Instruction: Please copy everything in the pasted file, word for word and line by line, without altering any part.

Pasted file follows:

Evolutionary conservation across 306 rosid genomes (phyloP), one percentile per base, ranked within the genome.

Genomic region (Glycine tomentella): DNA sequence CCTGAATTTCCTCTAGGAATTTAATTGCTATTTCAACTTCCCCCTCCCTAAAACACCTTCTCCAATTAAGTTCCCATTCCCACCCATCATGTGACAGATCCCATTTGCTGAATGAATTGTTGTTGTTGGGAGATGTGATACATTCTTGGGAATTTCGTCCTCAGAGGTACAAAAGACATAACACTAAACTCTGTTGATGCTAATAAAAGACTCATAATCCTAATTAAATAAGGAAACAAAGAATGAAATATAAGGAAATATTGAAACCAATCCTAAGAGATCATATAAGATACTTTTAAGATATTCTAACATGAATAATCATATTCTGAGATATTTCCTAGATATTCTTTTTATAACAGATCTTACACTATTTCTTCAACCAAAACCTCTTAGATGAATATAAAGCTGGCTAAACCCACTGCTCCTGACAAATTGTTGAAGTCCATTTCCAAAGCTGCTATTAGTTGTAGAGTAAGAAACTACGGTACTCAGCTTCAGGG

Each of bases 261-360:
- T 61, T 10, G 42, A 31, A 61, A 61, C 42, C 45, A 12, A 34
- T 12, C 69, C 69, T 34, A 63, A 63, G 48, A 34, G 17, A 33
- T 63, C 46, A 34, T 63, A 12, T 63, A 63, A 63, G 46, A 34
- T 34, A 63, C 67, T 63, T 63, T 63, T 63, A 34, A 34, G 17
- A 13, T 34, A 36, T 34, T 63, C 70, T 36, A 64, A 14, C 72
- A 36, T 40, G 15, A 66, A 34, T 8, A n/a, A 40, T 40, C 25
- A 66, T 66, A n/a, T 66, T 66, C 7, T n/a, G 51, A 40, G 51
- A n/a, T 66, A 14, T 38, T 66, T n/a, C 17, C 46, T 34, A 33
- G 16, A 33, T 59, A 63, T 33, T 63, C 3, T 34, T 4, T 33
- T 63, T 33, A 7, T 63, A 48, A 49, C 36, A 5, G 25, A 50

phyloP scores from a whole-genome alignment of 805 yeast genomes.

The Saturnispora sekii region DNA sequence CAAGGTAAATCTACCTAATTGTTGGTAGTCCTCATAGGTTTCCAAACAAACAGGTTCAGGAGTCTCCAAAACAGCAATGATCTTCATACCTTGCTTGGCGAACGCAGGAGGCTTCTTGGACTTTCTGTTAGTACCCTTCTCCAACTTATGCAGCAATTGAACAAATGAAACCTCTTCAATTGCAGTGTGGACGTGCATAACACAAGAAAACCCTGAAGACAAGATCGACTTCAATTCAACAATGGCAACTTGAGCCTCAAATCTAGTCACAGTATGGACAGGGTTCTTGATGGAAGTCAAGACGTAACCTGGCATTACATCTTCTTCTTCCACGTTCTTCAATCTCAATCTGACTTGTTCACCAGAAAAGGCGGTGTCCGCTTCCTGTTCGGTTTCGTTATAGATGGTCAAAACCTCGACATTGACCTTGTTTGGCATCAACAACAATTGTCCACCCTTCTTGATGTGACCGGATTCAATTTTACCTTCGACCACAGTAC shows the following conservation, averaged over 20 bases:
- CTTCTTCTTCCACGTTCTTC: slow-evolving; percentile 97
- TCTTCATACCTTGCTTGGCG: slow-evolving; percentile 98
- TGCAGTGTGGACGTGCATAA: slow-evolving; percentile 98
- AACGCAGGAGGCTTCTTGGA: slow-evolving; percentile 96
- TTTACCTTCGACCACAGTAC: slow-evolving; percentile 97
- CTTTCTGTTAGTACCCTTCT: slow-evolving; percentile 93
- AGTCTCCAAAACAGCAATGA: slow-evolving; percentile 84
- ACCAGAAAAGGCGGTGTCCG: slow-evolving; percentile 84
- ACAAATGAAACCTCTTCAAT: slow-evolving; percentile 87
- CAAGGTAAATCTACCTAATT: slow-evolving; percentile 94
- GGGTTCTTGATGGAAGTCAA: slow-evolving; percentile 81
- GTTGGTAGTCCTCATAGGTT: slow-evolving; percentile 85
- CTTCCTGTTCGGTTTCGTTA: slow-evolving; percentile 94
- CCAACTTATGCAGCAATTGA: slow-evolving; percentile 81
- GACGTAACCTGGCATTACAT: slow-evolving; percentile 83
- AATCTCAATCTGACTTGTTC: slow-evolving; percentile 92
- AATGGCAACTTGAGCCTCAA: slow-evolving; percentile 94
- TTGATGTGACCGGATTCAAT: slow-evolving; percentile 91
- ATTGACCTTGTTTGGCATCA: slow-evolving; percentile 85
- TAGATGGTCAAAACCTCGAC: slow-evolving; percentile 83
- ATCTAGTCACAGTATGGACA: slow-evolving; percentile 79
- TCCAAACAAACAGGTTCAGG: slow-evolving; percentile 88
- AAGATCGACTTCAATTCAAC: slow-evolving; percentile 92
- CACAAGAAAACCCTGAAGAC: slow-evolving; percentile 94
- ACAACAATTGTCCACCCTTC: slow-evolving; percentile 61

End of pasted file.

Evolutionary conservation across 306 rosid genomes (phyloP), one percentile per base, ranked within the genome.

Genomic region (Glycine tomentella): DNA sequence CCTGAATTTCCTCTAGGAATTTAATTGCTATTTCAACTTCCCCCTCCCTAAAACACCTTCTCCAATTAAGTTCCCATTCCCACCCATCATGTGACAGATCCCATTTGCTGAATGAATTGTTGTTGTTGGGAGATGTGATACATTCTTGGGAATTTCGTCCTCAGAGGTACAAAAGACATAACACTAAACTCTGTTGATGCTAATAAAAGACTCATAATCCTAATTAAATAAGGAAACAAAGAATGAAATATAAGGAAATATTGAAACCAATCCTAAGAGATCATATAAGATACTTTTAAGATATTCTAACATGAATAATCATATTCTGAGATATTTCCTAGATATTCTTTTTATAACAGATCTTACACTATTTCTTCAACCAAAACCTCTTAGATGAATATAAAGCTGGCTAAACCCACTGCTCCTGACAAATTGTTGAAGTCCATTTCCAAAGCTGCTATTAGTTGTAGAGTAAGAAACTACGGTACTCAGCTTCAGGG

Each of bases 261-360:
- T 61, T 10, G 42, A 31, A 61, A 61, C 42, C 45, A 12, A 34
- T 12, C 69, C 69, T 34, A 63, A 63, G 48, A 34, G 17, A 33
- T 63, C 46, A 34, T 63, A 12, T 63, A 63, A 63, G 46, A 34
- T 34, A 63, C 67, T 63, T 63, T 63, T 63, A 34, A 34, G 17
- A 13, T 34, A 36, T 34, T 63, C 70, T 36, A 64, A 14, C 72
- A 36, T 40, G 15, A 66, A 34, T 8, A n/a, A 40, T 40, C 25
- A 66, T 66, A n/a, T 66, T 66, C 7, T n/a, G 51, A 40, G 51
- A n/a, T 66, A 14, T 38, T 66, T n/a, C 17, C 46, T 34, A 33
- G 16, A 33, T 59, A 63, T 33, T 63, C 3, T 34, T 4, T 33
- T 63, T 33, A 7, T 63, A 48, A 49, C 36, A 5, G 25, A 50

phyloP scores from a whole-genome alignment of 805 yeast genomes.

The Saturnispora sekii region DNA sequence CAAGGTAAATCTACCTAATTGTTGGTAGTCCTCATAGGTTTCCAAACAAACAGGTTCAGGAGTCTCCAAAACAGCAATGATCTTCATACCTTGCTTGGCGAACGCAGGAGGCTTCTTGGACTTTCTGTTAGTACCCTTCTCCAACTTATGCAGCAATTGAACAAATGAAACCTCTTCAATTGCAGTGTGGACGTGCATAACACAAGAAAACCCTGAAGACAAGATCGACTTCAATTCAACAATGGCAACTTGAGCCTCAAATCTAGTCACAGTATGGACAGGGTTCTTGATGGAAGTCAAGACGTAACCTGGCATTACATCTTCTTCTTCCACGTTCTTCAATCTCAATCTGACTTGTTCACCAGAAAAGGCGGTGTCCGCTTCCTGTTCGGTTTCGTTATAGATGGTCAAAACCTCGACATTGACCTTGTTTGGCATCAACAACAATTGTCCACCCTTCTTGATGTGACCGGATTCAATTTTACCTTCGACCACAGTAC shows the following conservation, averaged over 20 bases:
- CTTCTTCTTCCACGTTCTTC: slow-evolving; percentile 97
- TCTTCATACCTTGCTTGGCG: slow-evolving; percentile 98
- TGCAGTGTGGACGTGCATAA: slow-evolving; percentile 98
- AACGCAGGAGGCTTCTTGGA: slow-evolving; percentile 96
- TTTACCTTCGACCACAGTAC: slow-evolving; percentile 97
- CTTTCTGTTAGTACCCTTCT: slow-evolving; percentile 93
- AGTCTCCAAAACAGCAATGA: slow-evolving; percentile 84
- ACCAGAAAAGGCGGTGTCCG: slow-evolving; percentile 84
- ACAAATGAAACCTCTTCAAT: slow-evolving; percentile 87
- CAAGGTAAATCTACCTAATT: slow-evolving; percentile 94
- GGGTTCTTGATGGAAGTCAA: slow-evolving; percentile 81
- GTTGGTAGTCCTCATAGGTT: slow-evolving; percentile 85
- CTTCCTGTTCGGTTTCGTTA: slow-evolving; percentile 94
- CCAACTTATGCAGCAATTGA: slow-evolving; percentile 81
- GACGTAACCTGGCATTACAT: slow-evolving; percentile 83
- AATCTCAATCTGACTTGTTC: slow-evolving; percentile 92
- AATGGCAACTTGAGCCTCAA: slow-evolving; percentile 94
- TTGATGTGACCGGATTCAAT: slow-evolving; percentile 91
- ATTGACCTTGTTTGGCATCA: slow-evolving; percentile 85
- TAGATGGTCAAAACCTCGAC: slow-evolving; percentile 83
- ATCTAGTCACAGTATGGACA: slow-evolving; percentile 79
- TCCAAACAAACAGGTTCAGG: slow-evolving; percentile 88
- AAGATCGACTTCAATTCAAC: slow-evolving; percentile 92
- CACAAGAAAACCCTGAAGAC: slow-evolving; percentile 94
- ACAACAATTGTCCACCCTTC: slow-evolving; percentile 61